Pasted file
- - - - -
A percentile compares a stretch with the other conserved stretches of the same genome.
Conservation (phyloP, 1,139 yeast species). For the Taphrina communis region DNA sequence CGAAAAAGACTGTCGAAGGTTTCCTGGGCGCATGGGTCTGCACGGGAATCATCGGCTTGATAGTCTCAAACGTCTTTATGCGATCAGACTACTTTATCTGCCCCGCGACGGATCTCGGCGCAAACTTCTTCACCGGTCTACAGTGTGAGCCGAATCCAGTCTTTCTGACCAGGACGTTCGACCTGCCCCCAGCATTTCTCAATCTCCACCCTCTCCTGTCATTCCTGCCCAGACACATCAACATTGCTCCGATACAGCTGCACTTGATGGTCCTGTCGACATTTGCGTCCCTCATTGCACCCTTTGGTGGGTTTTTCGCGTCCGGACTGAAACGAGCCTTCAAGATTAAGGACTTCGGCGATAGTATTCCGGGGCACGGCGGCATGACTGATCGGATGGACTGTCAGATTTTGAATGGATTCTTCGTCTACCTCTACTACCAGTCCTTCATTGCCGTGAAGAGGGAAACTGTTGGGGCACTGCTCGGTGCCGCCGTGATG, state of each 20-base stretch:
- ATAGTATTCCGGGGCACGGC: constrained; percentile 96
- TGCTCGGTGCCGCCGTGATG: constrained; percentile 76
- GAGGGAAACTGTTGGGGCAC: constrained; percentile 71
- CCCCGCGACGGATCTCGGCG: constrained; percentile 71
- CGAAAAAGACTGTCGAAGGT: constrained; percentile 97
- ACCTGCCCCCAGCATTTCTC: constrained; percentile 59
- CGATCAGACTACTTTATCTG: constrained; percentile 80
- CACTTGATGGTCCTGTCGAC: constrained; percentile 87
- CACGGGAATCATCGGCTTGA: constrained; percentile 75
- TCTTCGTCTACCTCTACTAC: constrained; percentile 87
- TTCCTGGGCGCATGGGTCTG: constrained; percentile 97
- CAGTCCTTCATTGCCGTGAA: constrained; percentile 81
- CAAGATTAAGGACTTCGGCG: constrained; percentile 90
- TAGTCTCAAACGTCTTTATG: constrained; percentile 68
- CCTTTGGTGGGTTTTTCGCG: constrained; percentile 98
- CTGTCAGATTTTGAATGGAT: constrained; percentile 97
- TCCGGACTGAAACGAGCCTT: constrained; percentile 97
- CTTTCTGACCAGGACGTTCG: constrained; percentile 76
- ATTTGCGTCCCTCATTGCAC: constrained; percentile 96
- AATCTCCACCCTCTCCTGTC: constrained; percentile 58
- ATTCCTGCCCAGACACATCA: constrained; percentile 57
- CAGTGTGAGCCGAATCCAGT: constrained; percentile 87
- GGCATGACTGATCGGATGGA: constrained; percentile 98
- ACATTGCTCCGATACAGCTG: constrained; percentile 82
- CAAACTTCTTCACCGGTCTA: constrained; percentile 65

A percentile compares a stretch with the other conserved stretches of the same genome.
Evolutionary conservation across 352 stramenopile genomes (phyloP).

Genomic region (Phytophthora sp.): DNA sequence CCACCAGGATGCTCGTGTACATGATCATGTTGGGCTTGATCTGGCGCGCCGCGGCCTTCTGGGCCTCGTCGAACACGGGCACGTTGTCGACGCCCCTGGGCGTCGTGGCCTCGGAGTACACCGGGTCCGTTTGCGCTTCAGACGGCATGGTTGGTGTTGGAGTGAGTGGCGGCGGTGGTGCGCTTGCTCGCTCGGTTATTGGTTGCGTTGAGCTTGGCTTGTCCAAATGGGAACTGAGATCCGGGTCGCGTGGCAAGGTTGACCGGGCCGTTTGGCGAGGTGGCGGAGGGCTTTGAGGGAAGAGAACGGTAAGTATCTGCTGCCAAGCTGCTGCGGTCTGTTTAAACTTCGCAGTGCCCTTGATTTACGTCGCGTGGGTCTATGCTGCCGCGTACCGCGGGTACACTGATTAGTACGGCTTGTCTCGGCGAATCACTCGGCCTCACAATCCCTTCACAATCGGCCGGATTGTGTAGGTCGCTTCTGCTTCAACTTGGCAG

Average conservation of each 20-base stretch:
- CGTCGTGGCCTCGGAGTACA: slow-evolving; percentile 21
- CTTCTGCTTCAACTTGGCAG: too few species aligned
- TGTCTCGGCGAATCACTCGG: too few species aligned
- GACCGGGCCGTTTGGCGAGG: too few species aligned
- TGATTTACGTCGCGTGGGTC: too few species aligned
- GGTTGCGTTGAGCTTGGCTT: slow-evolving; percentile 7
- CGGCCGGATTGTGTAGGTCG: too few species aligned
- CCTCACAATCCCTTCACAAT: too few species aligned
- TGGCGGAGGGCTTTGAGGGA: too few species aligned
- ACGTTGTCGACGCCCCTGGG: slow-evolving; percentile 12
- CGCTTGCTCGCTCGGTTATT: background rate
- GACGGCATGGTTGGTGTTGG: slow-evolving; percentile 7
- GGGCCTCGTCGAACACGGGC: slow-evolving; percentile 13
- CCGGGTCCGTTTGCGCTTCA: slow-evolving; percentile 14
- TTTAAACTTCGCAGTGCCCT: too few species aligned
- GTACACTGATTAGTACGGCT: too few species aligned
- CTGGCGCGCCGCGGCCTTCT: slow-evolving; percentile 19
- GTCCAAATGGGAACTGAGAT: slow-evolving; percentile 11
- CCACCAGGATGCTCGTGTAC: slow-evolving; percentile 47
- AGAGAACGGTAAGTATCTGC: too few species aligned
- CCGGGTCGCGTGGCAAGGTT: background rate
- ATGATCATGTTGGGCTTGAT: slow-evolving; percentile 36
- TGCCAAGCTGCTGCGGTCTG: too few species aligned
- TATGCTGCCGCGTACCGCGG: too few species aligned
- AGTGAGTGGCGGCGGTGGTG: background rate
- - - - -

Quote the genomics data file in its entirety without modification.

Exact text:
A percentile compares a stretch with the other conserved stretches of the same genome.
Conservation (phyloP, 1,139 yeast species). For the Taphrina communis region DNA sequence CGAAAAAGACTGTCGAAGGTTTCCTGGGCGCATGGGTCTGCACGGGAATCATCGGCTTGATAGTCTCAAACGTCTTTATGCGATCAGACTACTTTATCTGCCCCGCGACGGATCTCGGCGCAAACTTCTTCACCGGTCTACAGTGTGAGCCGAATCCAGTCTTTCTGACCAGGACGTTCGACCTGCCCCCAGCATTTCTCAATCTCCACCCTCTCCTGTCATTCCTGCCCAGACACATCAACATTGCTCCGATACAGCTGCACTTGATGGTCCTGTCGACATTTGCGTCCCTCATTGCACCCTTTGGTGGGTTTTTCGCGTCCGGACTGAAACGAGCCTTCAAGATTAAGGACTTCGGCGATAGTATTCCGGGGCACGGCGGCATGACTGATCGGATGGACTGTCAGATTTTGAATGGATTCTTCGTCTACCTCTACTACCAGTCCTTCATTGCCGTGAAGAGGGAAACTGTTGGGGCACTGCTCGGTGCCGCCGTGATG, state of each 20-base stretch:
- ATAGTATTCCGGGGCACGGC: constrained; percentile 96
- TGCTCGGTGCCGCCGTGATG: constrained; percentile 76
- GAGGGAAACTGTTGGGGCAC: constrained; percentile 71
- CCCCGCGACGGATCTCGGCG: constrained; percentile 71
- CGAAAAAGACTGTCGAAGGT: constrained; percentile 97
- ACCTGCCCCCAGCATTTCTC: constrained; percentile 59
- CGATCAGACTACTTTATCTG: constrained; percentile 80
- CACTTGATGGTCCTGTCGAC: constrained; percentile 87
- CACGGGAATCATCGGCTTGA: constrained; percentile 75
- TCTTCGTCTACCTCTACTAC: constrained; percentile 87
- TTCCTGGGCGCATGGGTCTG: constrained; percentile 97
- CAGTCCTTCATTGCCGTGAA: constrained; percentile 81
- CAAGATTAAGGACTTCGGCG: constrained; percentile 90
- TAGTCTCAAACGTCTTTATG: constrained; percentile 68
- CCTTTGGTGGGTTTTTCGCG: constrained; percentile 98
- CTGTCAGATTTTGAATGGAT: constrained; percentile 97
- TCCGGACTGAAACGAGCCTT: constrained; percentile 97
- CTTTCTGACCAGGACGTTCG: constrained; percentile 76
- ATTTGCGTCCCTCATTGCAC: constrained; percentile 96
- AATCTCCACCCTCTCCTGTC: constrained; percentile 58
- ATTCCTGCCCAGACACATCA: constrained; percentile 57
- CAGTGTGAGCCGAATCCAGT: constrained; percentile 87
- GGCATGACTGATCGGATGGA: constrained; percentile 98
- ACATTGCTCCGATACAGCTG: constrained; percentile 82
- CAAACTTCTTCACCGGTCTA: constrained; percentile 65

A percentile compares a stretch with the other conserved stretches of the same genome.
Evolutionary conservation across 352 stramenopile genomes (phyloP).

Genomic region (Phytophthora sp.): DNA sequence CCACCAGGATGCTCGTGTACATGATCATGTTGGGCTTGATCTGGCGCGCCGCGGCCTTCTGGGCCTCGTCGAACACGGGCACGTTGTCGACGCCCCTGGGCGTCGTGGCCTCGGAGTACACCGGGTCCGTTTGCGCTTCAGACGGCATGGTTGGTGTTGGAGTGAGTGGCGGCGGTGGTGCGCTTGCTCGCTCGGTTATTGGTTGCGTTGAGCTTGGCTTGTCCAAATGGGAACTGAGATCCGGGTCGCGTGGCAAGGTTGACCGGGCCGTTTGGCGAGGTGGCGGAGGGCTTTGAGGGAAGAGAACGGTAAGTATCTGCTGCCAAGCTGCTGCGGTCTGTTTAAACTTCGCAGTGCCCTTGATTTACGTCGCGTGGGTCTATGCTGCCGCGTACCGCGGGTACACTGATTAGTACGGCTTGTCTCGGCGAATCACTCGGCCTCACAATCCCTTCACAATCGGCCGGATTGTGTAGGTCGCTTCTGCTTCAACTTGGCAG

Average conservation of each 20-base stretch:
- CGTCGTGGCCTCGGAGTACA: slow-evolving; percentile 21
- CTTCTGCTTCAACTTGGCAG: too few species aligned
- TGTCTCGGCGAATCACTCGG: too few species aligned
- GACCGGGCCGTTTGGCGAGG: too few species aligned
- TGATTTACGTCGCGTGGGTC: too few species aligned
- GGTTGCGTTGAGCTTGGCTT: slow-evolving; percentile 7
- CGGCCGGATTGTGTAGGTCG: too few species aligned
- CCTCACAATCCCTTCACAAT: too few species aligned
- TGGCGGAGGGCTTTGAGGGA: too few species aligned
- ACGTTGTCGACGCCCCTGGG: slow-evolving; percentile 12
- CGCTTGCTCGCTCGGTTATT: background rate
- GACGGCATGGTTGGTGTTGG: slow-evolving; percentile 7
- GGGCCTCGTCGAACACGGGC: slow-evolving; percentile 13
- CCGGGTCCGTTTGCGCTTCA: slow-evolving; percentile 14
- TTTAAACTTCGCAGTGCCCT: too few species aligned
- GTACACTGATTAGTACGGCT: too few species aligned
- CTGGCGCGCCGCGGCCTTCT: slow-evolving; percentile 19
- GTCCAAATGGGAACTGAGAT: slow-evolving; percentile 11
- CCACCAGGATGCTCGTGTAC: slow-evolving; percentile 47
- AGAGAACGGTAAGTATCTGC: too few species aligned
- CCGGGTCGCGTGGCAAGGTT: background rate
- ATGATCATGTTGGGCTTGAT: slow-evolving; percentile 36
- TGCCAAGCTGCTGCGGTCTG: too few species aligned
- TATGCTGCCGCGTACCGCGG: too few species aligned
- AGTGAGTGGCGGCGGTGGTG: background rate